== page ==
Today's Bizerm™ is “Dino-sore”. "Dino" symbolizes the employees or
management unwilling to try new ideas. They feel that all traditional
practices and procedures work well enough so they faithfully stick with
them. Instead of change as a road to improvement, they see it as an
unnecessary risk.

"Sore" completes the dinosaur homonym. It represents the harm these
individuals do to an organization's productivity, morale, or talent.
Generation X and Y have been taught from primary school through
college to be creative and innovative. The lack of acceptance of the new
ideas devalues the individuals in these generations. They forget dinosaurs
are extinct.

During the many down-sizings experienced recently in the corporate
world, Dino-sores have consistently been at the top of the indispensable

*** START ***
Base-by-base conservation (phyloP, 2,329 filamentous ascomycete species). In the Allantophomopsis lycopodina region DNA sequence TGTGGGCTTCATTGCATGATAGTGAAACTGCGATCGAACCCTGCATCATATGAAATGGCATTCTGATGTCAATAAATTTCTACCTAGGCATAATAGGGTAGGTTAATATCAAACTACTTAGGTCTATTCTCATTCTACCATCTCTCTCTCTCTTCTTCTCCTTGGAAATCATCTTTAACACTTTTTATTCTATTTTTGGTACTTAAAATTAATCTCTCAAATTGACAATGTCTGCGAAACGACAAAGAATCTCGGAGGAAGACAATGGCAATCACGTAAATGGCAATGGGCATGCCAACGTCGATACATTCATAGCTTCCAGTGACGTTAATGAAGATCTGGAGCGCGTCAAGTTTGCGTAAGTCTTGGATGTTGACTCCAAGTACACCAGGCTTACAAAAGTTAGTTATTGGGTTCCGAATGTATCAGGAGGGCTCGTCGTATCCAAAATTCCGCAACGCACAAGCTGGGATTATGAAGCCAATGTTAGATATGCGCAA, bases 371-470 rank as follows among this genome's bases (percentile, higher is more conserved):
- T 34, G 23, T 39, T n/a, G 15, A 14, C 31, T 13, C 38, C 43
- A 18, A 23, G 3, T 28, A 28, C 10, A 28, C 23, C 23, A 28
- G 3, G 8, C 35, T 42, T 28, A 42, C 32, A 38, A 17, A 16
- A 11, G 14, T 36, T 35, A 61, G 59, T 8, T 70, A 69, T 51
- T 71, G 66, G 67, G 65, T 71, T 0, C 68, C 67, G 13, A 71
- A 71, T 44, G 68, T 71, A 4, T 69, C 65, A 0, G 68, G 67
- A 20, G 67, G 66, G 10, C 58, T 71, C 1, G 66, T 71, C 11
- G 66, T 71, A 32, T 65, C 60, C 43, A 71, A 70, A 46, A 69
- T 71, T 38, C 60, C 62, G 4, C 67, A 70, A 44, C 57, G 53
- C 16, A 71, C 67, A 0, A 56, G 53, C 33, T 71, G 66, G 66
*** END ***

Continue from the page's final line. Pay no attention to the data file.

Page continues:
list. At EDS grey hair was predominant during their downsizing. As
Chrysler cut their ranks following their bankruptcies employees that
were not proficient in new technology and work ethics were quick to

Not updating procedures, equipment, or policies will cause an
organization to loss a competitive edge. The best talent in any field goes
where resources and equipment are up-to-date and fresh ideas are
welcomed with analytical hope. Therefore most companies now work
hard to keep up with the latest technology.

Dino-sores are not easy to change. It will take constant work on your
part. When they reject a new idea remind them of other successful new
ideas you have had within your organization. If you cannot think of any
feel free to remind them how the cell phone benefited communication,
the microwave completely changed the food industry, and direct deposit
has made payroll easier and more efficient.

Do not let an endangered species act derail you – Dino Sores need to
become extinct.

Use this term for developing skills in these areas:

A Bizerm™ is a new business term combining two more descriptive
words into a single word or phrase whose definition is often only known
by those using it. To see more terminology in the workplace,
click here.

©2016 Max Impact, Rochester Hills, Michigan, USA